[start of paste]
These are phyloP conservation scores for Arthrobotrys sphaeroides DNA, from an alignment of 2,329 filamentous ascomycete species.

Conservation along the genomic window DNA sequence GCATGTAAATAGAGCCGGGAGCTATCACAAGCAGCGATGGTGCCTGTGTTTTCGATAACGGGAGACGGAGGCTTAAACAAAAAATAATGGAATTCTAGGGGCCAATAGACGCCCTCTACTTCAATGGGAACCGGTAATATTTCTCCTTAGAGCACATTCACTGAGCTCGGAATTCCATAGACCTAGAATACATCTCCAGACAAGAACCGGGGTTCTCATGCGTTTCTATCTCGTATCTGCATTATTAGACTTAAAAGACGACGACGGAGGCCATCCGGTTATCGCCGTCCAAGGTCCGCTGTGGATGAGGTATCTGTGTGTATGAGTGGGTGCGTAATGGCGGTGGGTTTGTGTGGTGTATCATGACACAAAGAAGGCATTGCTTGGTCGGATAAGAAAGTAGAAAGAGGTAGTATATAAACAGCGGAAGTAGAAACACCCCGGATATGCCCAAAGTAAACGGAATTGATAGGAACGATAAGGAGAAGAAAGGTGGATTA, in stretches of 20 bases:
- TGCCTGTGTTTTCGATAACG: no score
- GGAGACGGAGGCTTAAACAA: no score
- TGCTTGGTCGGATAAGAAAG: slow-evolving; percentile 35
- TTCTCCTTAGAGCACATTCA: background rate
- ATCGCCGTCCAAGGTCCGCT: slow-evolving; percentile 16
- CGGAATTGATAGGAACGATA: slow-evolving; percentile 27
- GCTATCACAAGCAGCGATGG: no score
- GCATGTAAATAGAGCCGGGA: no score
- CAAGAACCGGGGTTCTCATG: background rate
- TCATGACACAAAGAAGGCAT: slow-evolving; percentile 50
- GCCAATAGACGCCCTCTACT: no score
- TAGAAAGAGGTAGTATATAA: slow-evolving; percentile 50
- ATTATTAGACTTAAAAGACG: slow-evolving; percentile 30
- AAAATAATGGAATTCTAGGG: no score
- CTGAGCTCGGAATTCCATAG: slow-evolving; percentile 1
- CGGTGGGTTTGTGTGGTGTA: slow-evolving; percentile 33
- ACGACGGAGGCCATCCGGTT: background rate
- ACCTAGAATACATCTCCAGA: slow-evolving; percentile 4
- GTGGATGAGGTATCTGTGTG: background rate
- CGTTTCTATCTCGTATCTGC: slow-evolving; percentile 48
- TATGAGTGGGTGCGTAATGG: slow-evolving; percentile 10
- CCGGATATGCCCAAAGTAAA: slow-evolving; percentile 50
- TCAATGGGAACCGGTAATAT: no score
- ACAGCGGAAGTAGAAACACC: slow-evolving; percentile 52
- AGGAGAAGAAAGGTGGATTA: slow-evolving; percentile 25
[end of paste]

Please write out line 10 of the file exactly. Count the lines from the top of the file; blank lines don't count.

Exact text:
- GCATGTAAATAGAGCCGGGA: no score